Variety reported Friday that sales of DVD boxed sets accounted for $2.8 billion in sales in 2004, up from $160 million in 2000, making TV shows "the fastest growing sector of the US vid biz."
The TV DVD sector account for 18% of the US disc retail market last year…American shows dominate the DVD market not just in the US but in most Western European countries…
"In economic terms, this trend has been the equivalent for the Hollywood studi0s of striking oil in one’s own backyard, as they discovered lucrative new vehicles for exploiting brands they already own," according to the Screen Digest report.
What is the writer’s take of that gigantic windfall? About zero. Screenwriter John August crunches the numbers, using the DVD of his movie BIG FISH as an example.
the formulas used for home video residuals are based on videotapes, which are
relatively expensive to produce, and sell for a fairly low price. Technology
changes. DVDs are cheaper to produce, and sell for a higher price. But the
formula for paying residuals is still locked into the old paradigm. Studios make
a hell of lot more on each DVD they sell, but the writer (and actor, and
director) still get the same amount.
A recent campaign
by the WGA East does a graphical breakdown of the numbers, but let’s take
Big Fish as an example. According to Video Business, its
MSRP is $28.95, but most people will pay less than that. Let’s say $20, which is
what you’d pay on Amazon. And Amazon is still pulling a 25% markup at that
price; it buys the DVD wholesale at $16.
How much does it cost to manufacture, package, distribute and market each
DVD? On average, $5.45. So the studio is making a profit of $10.55 on each DVD
sold. For Big Fish, that means Columbia/TriStar has made $21.1 million
profit in just one week. Of that, the writer gets the “point-one.”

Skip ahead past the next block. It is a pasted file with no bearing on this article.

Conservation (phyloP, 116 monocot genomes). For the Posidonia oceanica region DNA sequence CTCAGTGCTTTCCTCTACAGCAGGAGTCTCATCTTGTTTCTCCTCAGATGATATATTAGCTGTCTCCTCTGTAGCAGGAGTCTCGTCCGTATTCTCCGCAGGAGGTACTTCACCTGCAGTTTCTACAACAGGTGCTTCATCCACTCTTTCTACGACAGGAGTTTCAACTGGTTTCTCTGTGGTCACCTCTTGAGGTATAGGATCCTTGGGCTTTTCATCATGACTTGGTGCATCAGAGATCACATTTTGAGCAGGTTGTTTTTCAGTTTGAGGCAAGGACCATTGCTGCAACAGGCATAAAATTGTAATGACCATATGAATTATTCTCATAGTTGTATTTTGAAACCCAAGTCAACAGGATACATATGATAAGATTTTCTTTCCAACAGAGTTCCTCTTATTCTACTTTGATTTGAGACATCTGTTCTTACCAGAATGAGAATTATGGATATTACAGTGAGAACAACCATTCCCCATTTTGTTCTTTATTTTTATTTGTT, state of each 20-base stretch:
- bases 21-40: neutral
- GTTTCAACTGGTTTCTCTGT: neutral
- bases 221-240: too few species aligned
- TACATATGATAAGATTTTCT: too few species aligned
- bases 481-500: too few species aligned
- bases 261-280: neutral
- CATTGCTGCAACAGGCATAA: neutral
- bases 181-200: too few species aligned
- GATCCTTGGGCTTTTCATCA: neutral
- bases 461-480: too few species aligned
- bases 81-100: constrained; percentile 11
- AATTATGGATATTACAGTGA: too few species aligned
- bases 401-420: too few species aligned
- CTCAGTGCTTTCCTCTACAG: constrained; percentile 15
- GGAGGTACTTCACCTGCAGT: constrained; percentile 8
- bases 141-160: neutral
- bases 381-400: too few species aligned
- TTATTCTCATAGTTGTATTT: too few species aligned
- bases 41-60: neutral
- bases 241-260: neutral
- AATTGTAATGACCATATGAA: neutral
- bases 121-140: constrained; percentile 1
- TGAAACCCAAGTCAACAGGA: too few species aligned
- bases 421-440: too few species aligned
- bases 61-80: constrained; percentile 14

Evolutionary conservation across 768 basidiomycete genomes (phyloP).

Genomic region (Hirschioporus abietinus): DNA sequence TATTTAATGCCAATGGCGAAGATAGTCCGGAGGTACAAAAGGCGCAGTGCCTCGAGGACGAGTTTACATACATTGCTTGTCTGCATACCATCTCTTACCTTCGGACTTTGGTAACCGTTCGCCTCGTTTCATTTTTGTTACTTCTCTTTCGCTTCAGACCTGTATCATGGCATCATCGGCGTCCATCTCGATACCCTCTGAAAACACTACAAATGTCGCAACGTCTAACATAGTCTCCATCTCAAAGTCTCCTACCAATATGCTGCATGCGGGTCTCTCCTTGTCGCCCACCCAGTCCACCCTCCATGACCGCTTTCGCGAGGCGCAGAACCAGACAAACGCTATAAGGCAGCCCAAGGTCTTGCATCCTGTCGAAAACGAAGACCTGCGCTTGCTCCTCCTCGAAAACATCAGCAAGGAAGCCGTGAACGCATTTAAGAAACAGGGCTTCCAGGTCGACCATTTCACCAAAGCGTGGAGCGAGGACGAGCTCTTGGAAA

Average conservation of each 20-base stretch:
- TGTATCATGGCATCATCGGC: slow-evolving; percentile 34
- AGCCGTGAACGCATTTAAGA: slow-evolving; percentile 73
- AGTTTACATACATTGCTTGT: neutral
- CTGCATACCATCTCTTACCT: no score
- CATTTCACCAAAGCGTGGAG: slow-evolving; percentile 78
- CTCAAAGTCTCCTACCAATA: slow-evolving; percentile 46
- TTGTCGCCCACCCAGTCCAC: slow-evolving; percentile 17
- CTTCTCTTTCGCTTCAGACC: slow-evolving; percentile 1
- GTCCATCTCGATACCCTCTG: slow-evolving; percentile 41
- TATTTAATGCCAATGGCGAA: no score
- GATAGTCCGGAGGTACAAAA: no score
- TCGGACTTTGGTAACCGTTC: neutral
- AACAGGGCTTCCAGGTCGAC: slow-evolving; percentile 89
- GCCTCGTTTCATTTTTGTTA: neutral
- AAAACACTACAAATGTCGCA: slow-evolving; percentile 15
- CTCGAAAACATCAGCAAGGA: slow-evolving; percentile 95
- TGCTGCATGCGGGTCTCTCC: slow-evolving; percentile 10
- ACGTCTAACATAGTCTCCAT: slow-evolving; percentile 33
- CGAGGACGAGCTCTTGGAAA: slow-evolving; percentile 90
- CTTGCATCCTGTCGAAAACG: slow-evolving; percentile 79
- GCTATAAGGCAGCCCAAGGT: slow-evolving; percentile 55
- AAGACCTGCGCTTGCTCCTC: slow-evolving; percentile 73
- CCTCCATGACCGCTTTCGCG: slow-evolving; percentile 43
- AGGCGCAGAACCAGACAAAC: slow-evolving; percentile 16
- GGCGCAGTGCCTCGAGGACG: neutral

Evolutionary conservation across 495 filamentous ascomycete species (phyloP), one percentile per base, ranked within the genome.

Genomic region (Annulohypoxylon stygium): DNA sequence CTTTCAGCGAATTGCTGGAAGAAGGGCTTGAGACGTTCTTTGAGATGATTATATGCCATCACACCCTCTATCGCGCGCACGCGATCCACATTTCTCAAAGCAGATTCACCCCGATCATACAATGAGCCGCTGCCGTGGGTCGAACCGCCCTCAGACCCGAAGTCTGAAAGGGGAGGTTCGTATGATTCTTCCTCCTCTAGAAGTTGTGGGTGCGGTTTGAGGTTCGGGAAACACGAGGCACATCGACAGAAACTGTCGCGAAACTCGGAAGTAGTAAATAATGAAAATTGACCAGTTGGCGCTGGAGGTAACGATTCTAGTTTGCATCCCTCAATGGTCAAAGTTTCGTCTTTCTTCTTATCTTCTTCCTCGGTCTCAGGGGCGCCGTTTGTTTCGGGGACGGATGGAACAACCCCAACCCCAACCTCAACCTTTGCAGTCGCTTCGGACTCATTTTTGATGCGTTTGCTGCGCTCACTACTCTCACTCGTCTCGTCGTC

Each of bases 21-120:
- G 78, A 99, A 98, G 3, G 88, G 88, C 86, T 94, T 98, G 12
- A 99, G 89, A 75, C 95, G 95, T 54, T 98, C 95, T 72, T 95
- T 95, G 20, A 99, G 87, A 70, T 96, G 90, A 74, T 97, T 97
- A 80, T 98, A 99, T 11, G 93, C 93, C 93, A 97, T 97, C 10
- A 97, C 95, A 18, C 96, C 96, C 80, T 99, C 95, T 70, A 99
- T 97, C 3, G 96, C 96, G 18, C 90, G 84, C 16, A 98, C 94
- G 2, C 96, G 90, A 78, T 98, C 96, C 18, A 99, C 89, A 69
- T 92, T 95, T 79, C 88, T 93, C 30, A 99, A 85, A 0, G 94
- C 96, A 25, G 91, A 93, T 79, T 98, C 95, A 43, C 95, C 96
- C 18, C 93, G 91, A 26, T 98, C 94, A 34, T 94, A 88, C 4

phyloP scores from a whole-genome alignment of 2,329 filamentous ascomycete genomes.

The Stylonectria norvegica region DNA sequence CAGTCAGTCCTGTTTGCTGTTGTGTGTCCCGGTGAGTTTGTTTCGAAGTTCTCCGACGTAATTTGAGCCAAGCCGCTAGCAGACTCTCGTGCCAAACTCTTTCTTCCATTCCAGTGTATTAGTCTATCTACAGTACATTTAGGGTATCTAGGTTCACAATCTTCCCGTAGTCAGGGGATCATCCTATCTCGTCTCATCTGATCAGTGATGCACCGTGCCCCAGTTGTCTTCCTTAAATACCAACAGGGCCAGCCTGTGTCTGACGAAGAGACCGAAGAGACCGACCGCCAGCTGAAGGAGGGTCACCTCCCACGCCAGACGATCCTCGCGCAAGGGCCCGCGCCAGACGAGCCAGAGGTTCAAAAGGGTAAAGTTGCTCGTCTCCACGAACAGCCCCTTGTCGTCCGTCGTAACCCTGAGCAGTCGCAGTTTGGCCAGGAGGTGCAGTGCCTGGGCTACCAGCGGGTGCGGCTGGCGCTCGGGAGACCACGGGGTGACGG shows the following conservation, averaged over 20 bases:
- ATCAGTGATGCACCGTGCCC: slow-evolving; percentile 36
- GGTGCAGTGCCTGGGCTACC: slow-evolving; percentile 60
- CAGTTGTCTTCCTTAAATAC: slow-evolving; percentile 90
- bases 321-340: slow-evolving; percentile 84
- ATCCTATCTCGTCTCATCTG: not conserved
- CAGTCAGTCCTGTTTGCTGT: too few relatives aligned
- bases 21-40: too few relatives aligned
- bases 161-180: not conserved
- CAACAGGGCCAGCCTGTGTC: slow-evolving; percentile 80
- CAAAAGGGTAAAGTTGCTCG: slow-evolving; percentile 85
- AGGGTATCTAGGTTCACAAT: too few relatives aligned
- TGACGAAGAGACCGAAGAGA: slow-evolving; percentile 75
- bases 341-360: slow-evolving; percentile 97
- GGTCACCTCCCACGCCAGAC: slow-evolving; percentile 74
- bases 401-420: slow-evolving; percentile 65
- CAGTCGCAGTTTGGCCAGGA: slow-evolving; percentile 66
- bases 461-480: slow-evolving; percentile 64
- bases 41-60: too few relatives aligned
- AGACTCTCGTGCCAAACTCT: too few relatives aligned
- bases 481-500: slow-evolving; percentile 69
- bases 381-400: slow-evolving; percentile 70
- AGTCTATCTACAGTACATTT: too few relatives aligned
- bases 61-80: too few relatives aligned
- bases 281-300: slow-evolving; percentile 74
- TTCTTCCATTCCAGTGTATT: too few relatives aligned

The studios refuse to give writers, actors, or directors a bigger piece of DVD revenue, not even as little as 1%, arguing they need it all to 0ff-set losses in other areas. The income from TV shows on DVD, as well as movies on DVD, more than make up for any losses incurred by short-lived shows in primetime or films that tank at the box-office (In fact, the take from movies on DVD are often much, much larger than the box-office revenues)
For TV writers, DVDs are the future of reruns, not syndication or foreign sales.
Experts quoted in the article predicted that US sales of TV shows on
DVD will reach $4.4 billion by 2009. Currently, TV shows on DVD account for 30% of all DVD purchases in Western Europe, adding up to $2.1 billion in sales.
We caved on the DVD issue in this negotiation because the studios said there was no way they’d increase our take. They declared it a non-negotiable point. So we, and all the other guilds, settled for small bumps in other areas (and we wrangled a $37 million infusion of cash into our health fund, still a pittance compared to the revenue we won’t see from DVDs).
I think it’s imperative, for the future f the WGA and the financial security of writers, that we make getting a bigger share of DVD revenue a line-in-the-sand in the next contract negotiation…that we align ourselves with our sisters unions on this issue and make it clear to the studios that we won’t accept no for an answer.